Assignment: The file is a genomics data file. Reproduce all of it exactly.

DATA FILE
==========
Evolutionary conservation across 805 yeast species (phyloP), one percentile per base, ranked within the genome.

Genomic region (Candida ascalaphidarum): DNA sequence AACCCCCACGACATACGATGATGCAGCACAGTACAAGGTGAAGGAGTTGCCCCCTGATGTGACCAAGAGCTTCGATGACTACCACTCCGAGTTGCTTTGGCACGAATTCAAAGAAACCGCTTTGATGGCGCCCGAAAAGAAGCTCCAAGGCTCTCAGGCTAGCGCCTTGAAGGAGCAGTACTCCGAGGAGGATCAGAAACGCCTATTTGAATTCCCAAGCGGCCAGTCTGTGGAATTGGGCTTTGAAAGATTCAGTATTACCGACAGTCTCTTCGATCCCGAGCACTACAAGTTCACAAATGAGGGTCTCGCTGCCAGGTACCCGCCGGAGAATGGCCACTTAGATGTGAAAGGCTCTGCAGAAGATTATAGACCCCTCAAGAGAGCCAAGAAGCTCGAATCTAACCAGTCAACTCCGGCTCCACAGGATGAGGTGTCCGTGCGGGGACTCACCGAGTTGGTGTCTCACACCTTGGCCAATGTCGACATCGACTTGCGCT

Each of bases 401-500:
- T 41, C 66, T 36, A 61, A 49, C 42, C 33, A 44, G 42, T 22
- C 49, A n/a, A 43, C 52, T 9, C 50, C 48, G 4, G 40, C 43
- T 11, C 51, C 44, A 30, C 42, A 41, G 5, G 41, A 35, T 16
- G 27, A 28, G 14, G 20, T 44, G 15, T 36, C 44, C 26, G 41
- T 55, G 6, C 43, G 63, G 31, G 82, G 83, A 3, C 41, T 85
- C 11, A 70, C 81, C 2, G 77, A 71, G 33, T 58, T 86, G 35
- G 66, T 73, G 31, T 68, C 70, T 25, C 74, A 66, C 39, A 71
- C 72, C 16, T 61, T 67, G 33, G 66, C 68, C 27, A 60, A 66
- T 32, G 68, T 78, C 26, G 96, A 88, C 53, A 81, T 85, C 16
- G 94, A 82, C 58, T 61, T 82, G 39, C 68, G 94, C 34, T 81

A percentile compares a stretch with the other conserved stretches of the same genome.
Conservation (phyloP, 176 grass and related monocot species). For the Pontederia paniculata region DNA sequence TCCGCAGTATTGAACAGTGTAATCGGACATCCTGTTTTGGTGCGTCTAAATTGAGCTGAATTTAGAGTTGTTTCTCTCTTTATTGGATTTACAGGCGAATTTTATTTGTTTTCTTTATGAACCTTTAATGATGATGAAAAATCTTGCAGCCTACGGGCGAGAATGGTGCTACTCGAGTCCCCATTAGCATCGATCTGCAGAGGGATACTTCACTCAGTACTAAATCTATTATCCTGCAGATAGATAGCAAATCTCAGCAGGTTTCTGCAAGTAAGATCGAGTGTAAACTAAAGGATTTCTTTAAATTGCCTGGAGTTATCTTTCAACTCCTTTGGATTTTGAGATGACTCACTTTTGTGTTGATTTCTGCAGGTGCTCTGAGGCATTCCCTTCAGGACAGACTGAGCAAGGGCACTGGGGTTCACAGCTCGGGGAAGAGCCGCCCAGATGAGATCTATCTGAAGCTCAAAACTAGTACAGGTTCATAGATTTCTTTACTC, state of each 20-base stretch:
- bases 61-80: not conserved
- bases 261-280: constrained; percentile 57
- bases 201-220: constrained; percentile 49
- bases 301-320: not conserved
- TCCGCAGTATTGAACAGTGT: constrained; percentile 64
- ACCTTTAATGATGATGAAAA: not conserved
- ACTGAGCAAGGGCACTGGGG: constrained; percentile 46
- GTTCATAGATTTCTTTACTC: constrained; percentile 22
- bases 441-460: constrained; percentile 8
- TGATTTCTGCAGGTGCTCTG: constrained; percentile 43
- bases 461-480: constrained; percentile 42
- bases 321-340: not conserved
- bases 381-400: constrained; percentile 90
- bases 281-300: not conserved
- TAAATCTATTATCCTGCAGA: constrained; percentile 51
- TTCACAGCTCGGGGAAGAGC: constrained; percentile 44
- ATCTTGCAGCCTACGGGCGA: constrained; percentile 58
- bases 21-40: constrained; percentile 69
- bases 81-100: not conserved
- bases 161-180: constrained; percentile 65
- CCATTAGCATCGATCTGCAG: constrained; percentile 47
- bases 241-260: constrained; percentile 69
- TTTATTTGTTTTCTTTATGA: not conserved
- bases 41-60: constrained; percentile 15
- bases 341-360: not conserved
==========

Evolutionary conservation across 805 yeast species (phyloP), one percentile per base, ranked within the genome.

Genomic region (Candida ascalaphidarum): DNA sequence AACCCCCACGACATACGATGATGCAGCACAGTACAAGGTGAAGGAGTTGCCCCCTGATGTGACCAAGAGCTTCGATGACTACCACTCCGAGTTGCTTTGGCACGAATTCAAAGAAACCGCTTTGATGGCGCCCGAAAAGAAGCTCCAAGGCTCTCAGGCTAGCGCCTTGAAGGAGCAGTACTCCGAGGAGGATCAGAAACGCCTATTTGAATTCCCAAGCGGCCAGTCTGTGGAATTGGGCTTTGAAAGATTCAGTATTACCGACAGTCTCTTCGATCCCGAGCACTACAAGTTCACAAATGAGGGTCTCGCTGCCAGGTACCCGCCGGAGAATGGCCACTTAGATGTGAAAGGCTCTGCAGAAGATTATAGACCCCTCAAGAGAGCCAAGAAGCTCGAATCTAACCAGTCAACTCCGGCTCCACAGGATGAGGTGTCCGTGCGGGGACTCACCGAGTTGGTGTCTCACACCTTGGCCAATGTCGACATCGACTTGCGCT

Each of bases 401-500:
- T 41, C 66, T 36, A 61, A 49, C 42, C 33, A 44, G 42, T 22
- C 49, A n/a, A 43, C 52, T 9, C 50, C 48, G 4, G 40, C 43
- T 11, C 51, C 44, A 30, C 42, A 41, G 5, G 41, A 35, T 16
- G 27, A 28, G 14, G 20, T 44, G 15, T 36, C 44, C 26, G 41
- T 55, G 6, C 43, G 63, G 31, G 82, G 83, A 3, C 41, T 85
- C 11, A 70, C 81, C 2, G 77, A 71, G 33, T 58, T 86, G 35
- G 66, T 73, G 31, T 68, C 70, T 25, C 74, A 66, C 39, A 71
- C 72, C 16, T 61, T 67, G 33, G 66, C 68, C 27, A 60, A 66
- T 32, G 68, T 78, C 26, G 96, A 88, C 53, A 81, T 85, C 16
- G 94, A 82, C 58, T 61, T 82, G 39, C 68, G 94, C 34, T 81

A percentile compares a stretch with the other conserved stretches of the same genome.
Conservation (phyloP, 176 grass and related monocot species). For the Pontederia paniculata region DNA sequence TCCGCAGTATTGAACAGTGTAATCGGACATCCTGTTTTGGTGCGTCTAAATTGAGCTGAATTTAGAGTTGTTTCTCTCTTTATTGGATTTACAGGCGAATTTTATTTGTTTTCTTTATGAACCTTTAATGATGATGAAAAATCTTGCAGCCTACGGGCGAGAATGGTGCTACTCGAGTCCCCATTAGCATCGATCTGCAGAGGGATACTTCACTCAGTACTAAATCTATTATCCTGCAGATAGATAGCAAATCTCAGCAGGTTTCTGCAAGTAAGATCGAGTGTAAACTAAAGGATTTCTTTAAATTGCCTGGAGTTATCTTTCAACTCCTTTGGATTTTGAGATGACTCACTTTTGTGTTGATTTCTGCAGGTGCTCTGAGGCATTCCCTTCAGGACAGACTGAGCAAGGGCACTGGGGTTCACAGCTCGGGGAAGAGCCGCCCAGATGAGATCTATCTGAAGCTCAAAACTAGTACAGGTTCATAGATTTCTTTACTC, state of each 20-base stretch:
- bases 61-80: not conserved
- bases 261-280: constrained; percentile 57
- bases 201-220: constrained; percentile 49
- bases 301-320: not conserved
- TCCGCAGTATTGAACAGTGT: constrained; percentile 64
- ACCTTTAATGATGATGAAAA: not conserved
- ACTGAGCAAGGGCACTGGGG: constrained; percentile 46
- GTTCATAGATTTCTTTACTC: constrained; percentile 22
- bases 441-460: constrained; percentile 8
- TGATTTCTGCAGGTGCTCTG: constrained; percentile 43
- bases 461-480: constrained; percentile 42
- bases 321-340: not conserved
- bases 381-400: constrained; percentile 90
- bases 281-300: not conserved
- TAAATCTATTATCCTGCAGA: constrained; percentile 51
- TTCACAGCTCGGGGAAGAGC: constrained; percentile 44
- ATCTTGCAGCCTACGGGCGA: constrained; percentile 58
- bases 21-40: constrained; percentile 69
- bases 81-100: not conserved
- bases 161-180: constrained; percentile 65
- CCATTAGCATCGATCTGCAG: constrained; percentile 47
- bases 241-260: constrained; percentile 69
- TTTATTTGTTTTCTTTATGA: not conserved
- bases 41-60: constrained; percentile 15
- bases 341-360: not conserved